Santa Barbara Music Club 50th Season free Concerts

**Events may have been canceled or postponed. Please contact the venue to confirm the event.

Date & Time

Sat, Nov 23 3:00 PM - 4:30 PM

Address (map)

305 E. Anapamu Street


First United Methodist Church

The SANTA BARBARA MUSIC CLUB, the largest year-round concert series in Santa Barbara County, celebrates its 50th year of presenting its stellar concert series!  Featured in its Saturday afternoon concerts are outstanding performances by instrumental and vocal soloists and chamber music ensembles.

The Santa Barbara Music Club will present another program in its popular series of beautiful classical-music concerts. The all-German program includes the Fantasy in C Major, D. 934, by Franz Schubert; Robert Schumann’s Three Romances, Op. 94; Ludwig van Beethoven’s Cello Sonata No. 4 in C, Op. 102; and the first movement of the Piano Trio No. 1 in D Minor, Op 49 by Felix Mendelssohn. Violinist Han Kim, cellist Sang Yhee, pianist Constantine Finehouse, and clarinetist Joanne Kim perform today’s program. Admission is free.

Franz Schubert (1797–1828) composed the Fantasy in C Major, D. 934, for piano and violin in December of 1827, shortly before the end of his young life. This work presents an almost retrospective view of Schubert’s compositional life by referring to several earlier works. On the one hand, the formal and harmonic plan of D. 934 closely resembles that of his famous ‘Wanderer’ Fantasy for solo piano, as well as that of the Fantasy in F Minor, D. 940. Moreover, Schubert also quotes one of his songs, “Sei mir gegrüßt” (“Greetings”), D. 741. In addition to so much self-reference, Schubert’s C-major Fantasy also runs the gamut of open virtuosity, which Han Kim and Constantine Finehouse perform in today’s program.

The Drei Romanzen (Three Romances), Op. 94, of Robert Schumann (1810–1856) exist as the only pieces in his chamber-music repertoire scored for a woodwind instrument. Originally written for piano and oboe in 1849, one of the final years of his compositional productivity, these three short pieces have been arranged for several other instruments: violin, viola, cello, and flute to name a few. Yet whichever arrangement receives a performance, the oftentimes-capricious quality of Schumann’s lyricism is unmistakable, at once tender then brooding a moment later. Today’s performance includes the arrangement for piano and clarinet, played by Constantine Finehouse and Joanne Kim, respectively.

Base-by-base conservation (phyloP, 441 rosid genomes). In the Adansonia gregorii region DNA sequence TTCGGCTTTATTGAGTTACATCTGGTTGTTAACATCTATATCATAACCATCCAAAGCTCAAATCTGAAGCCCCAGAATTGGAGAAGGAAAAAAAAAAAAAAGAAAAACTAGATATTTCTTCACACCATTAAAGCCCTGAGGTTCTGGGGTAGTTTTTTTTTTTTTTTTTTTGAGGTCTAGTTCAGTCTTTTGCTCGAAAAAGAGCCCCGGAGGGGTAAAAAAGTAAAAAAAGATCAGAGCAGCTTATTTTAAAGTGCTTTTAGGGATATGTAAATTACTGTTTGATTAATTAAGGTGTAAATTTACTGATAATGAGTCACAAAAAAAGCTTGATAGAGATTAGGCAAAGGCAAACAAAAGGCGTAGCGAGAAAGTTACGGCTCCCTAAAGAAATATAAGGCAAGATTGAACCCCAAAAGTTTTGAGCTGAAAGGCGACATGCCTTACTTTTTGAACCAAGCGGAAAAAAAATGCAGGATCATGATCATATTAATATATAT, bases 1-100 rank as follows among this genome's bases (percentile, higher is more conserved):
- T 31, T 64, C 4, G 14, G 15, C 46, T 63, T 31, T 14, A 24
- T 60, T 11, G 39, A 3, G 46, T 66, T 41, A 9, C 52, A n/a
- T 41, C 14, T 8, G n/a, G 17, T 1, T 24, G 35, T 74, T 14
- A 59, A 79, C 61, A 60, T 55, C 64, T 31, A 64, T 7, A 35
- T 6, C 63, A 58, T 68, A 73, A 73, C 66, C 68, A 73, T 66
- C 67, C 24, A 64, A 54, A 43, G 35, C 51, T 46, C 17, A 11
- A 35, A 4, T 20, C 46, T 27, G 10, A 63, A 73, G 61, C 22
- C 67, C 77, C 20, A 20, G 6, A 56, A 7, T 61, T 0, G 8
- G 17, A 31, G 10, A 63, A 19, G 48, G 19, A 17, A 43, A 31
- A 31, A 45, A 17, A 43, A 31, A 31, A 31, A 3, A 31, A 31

Within the oeuvre of Ludwig van Beethoven (1770–1827), the Sonata for Piano and Cello No. 4 in C, Op. 102, belongs to a handful of works that ushered in the composer’s so-called “Late Style.” Although the partitioning of Beethoven’s life into three periods has become passé in music historiography, pieces like Op. 102 show the composer’s move towards an inwardness that would characterize much of the Romantic era. Written in 1815—a year before he had become completely deaf—the sonata breaks classical convention by featuring only two movements, each of which also play with and depart from formal tradition. Sang Yhee and Constantine Finehouse perform these two starkly contrasting movements of mood, tempo, figuration, and character.

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